• Education

    In dispute between D.C. and union, arbiter ruling clears city schools to reopen Monday

    Elizabeth Davis, president of the Washington Teachers’ Union, argued that there were numerous safety violations at schools — including HVAC systems that lacked proper documentation showing they were repaired — and that the city had failed to properly conduct walk-throughs. Based on the ruling, two schools — Coolidge High and Watkins Elementary — will probably have to delay their reopenings and schedule new walk-throughs. The arbiter said the walk-throughs at those schools were too brief and did not allow participants to view enough of the building. “The arbitrator’s decision makes it clear: all of our schools are safe and ready to reopen, and we look forward to welcoming back thousands…

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  • Education

    Proposal on strengthening education aimed at making boys more ‘masculine’ triggers debate

    Students in Foshan, Guangdong Province, play rope skipping after class. File Photo: VCG Chinese education authority has recently vowed to enhance physical education and psychological direction in a response to a previous proposal from a top policy advisor calling on the country to strengthen “masculinity” education for boys, which has ignited heated debate on the internet.  The proposal has won some support, while many on the internet believe it might lead to gender stereotyping. Experts noted that the goals of education should be to train students to be more responsible, and called for a more tolerant and diversified evaluation system for children. In a Thursday reply to the proposal on “avoiding…

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  • Jobs

    What to know in the week ahead

    As investors continue to digest last week’s Reddit-fueled volatility, they will also look this week to the regular cadence of quarterly earnings reports and economic data. Another couple of Big Tech earnings will punctuate the flow of quarterly results, with Alphabet (GOOGL, GOOG) and Amazon (AMZN) each set to report after market close on Tuesday. Facebook’s (FB) results last Wednesday offered a mixed picture of the internet advertising landscape against the ongoing pandemic. The company’s fourth-quarter advertising revenue handily topped estimates, though the company noted “significant uncertainty” remained over the trajectory of its ad business heading into 2021. While Facebook’s social media ad business is not a perfect analogy to…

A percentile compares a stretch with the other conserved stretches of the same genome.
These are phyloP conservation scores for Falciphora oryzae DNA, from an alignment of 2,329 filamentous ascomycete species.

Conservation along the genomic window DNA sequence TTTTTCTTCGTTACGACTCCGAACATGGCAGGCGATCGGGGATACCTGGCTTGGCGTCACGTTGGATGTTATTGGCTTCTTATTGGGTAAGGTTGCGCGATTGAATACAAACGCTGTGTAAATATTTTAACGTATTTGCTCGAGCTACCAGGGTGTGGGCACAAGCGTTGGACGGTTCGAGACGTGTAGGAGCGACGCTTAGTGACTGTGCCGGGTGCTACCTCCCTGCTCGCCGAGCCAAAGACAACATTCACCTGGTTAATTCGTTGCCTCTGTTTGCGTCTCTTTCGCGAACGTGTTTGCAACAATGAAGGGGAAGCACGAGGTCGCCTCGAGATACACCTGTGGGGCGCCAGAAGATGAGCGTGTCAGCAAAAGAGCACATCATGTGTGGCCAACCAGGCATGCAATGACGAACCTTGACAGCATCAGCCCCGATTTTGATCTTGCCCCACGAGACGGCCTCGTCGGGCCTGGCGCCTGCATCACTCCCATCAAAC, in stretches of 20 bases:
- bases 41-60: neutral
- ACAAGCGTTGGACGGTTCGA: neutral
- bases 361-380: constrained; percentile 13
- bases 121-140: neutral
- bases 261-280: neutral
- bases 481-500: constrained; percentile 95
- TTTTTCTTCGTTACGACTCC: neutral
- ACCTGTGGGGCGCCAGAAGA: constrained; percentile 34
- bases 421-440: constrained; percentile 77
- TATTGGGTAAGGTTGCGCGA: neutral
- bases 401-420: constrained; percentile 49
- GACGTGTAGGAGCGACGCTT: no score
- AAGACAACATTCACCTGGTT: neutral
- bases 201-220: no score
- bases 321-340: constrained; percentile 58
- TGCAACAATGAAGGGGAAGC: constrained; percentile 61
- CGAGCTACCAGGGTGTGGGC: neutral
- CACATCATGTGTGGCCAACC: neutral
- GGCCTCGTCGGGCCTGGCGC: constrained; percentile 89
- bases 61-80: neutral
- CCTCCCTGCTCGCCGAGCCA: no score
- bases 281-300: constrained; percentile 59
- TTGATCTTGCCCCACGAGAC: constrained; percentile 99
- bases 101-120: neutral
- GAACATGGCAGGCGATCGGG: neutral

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  • Science

    Lizard-like tuatara’s extra set of genes may help them tolerate cold

    The lizard-like tuatara already was an oddball. Its superpowers include a century-long lifespan, resistance to many diseases and a unique tolerance (for a reptile) to the cold. Now, it turns out, a part of the animal’s genetic instruction book is as weird as its life history — and may help explain its ability to withstand extreme temperatures. Tuatara have two distinct copies of the genetic instruction manual for making mitochondria, researchers report January 29 in Communications Biology. “It’s the first evidence of a full additional copy of the mitochondrial genome in a vertebrate,” says Chris Schneider, a herpetologist at Boston University not involved in the study.  Other vertebrates have only…

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  • Online School

    UK school principal plans to come out to pupils, staff during online assembly

    The principal of an exclusive private school plans to make history in the UK by coming out as gay during an online assembly. Nicholas Hewlett, the head of the $25,000-a-year St. Dunstan’s College in Catford, southeast London, told the Sunday Times of London that he plans to discuss his sexuality and marriage to another teacher during an assembly Monday. It is thought to be the first time a principal will come out in front of his pupils and staff in the UK, the paper said. PEOPLE WITH UK CORONAVIRUS VARIANT MORE LIKELY TO REPORT THESE SYMPTOMS: SURVEY Hewlett, 41, said he was inspired by a pupil who recently discussed how comfortable they…

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  • Jobs

    Former Trump officials find tough job market

    Corporate America is showing no signs of rushing to snatch up the vast majority of high-level Trump officials. Prominent figures from the Trump era were already facing tough job prospects at the end of 2020, but top U.S. companies have further distanced themselves from Republicans following the deadly mob attack on the Capitol earlier this month. Several ex-officials have secured employment at right-leaning think tanks and conservative organizations instead of landing plum jobs as corporate executives or board members, while others such as former White House economic adviser Larry KudlowLarry KudlowMORE are returning to their previous line of work on cable news. Experts say the range of employment opportunities for former…

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  • Science

    Federal Agencies Have Lost Hundreds of Scientists Since 2017. What Comes Next?

    By Taryn MacKinney First, the bad news: An analysis by the Union of Concerned Scientists reveals that federal agencies like the Environmental Protection Agency (EPA) and Fish and Wildlife Service (FWS) have lost hundreds of scientists since 2017. The good news: With the Biden administration already acting on its pledge to lead with science, a new day has dawned, and it’s time to get to work. Science Under Attack Since the birth of the National Academies of Sciences more than 150 years ago, US federal science has fueled many of the nation’s and the world’s great achievements. Federally funded scientists have mapped the human genome, created the World Wide Web,…

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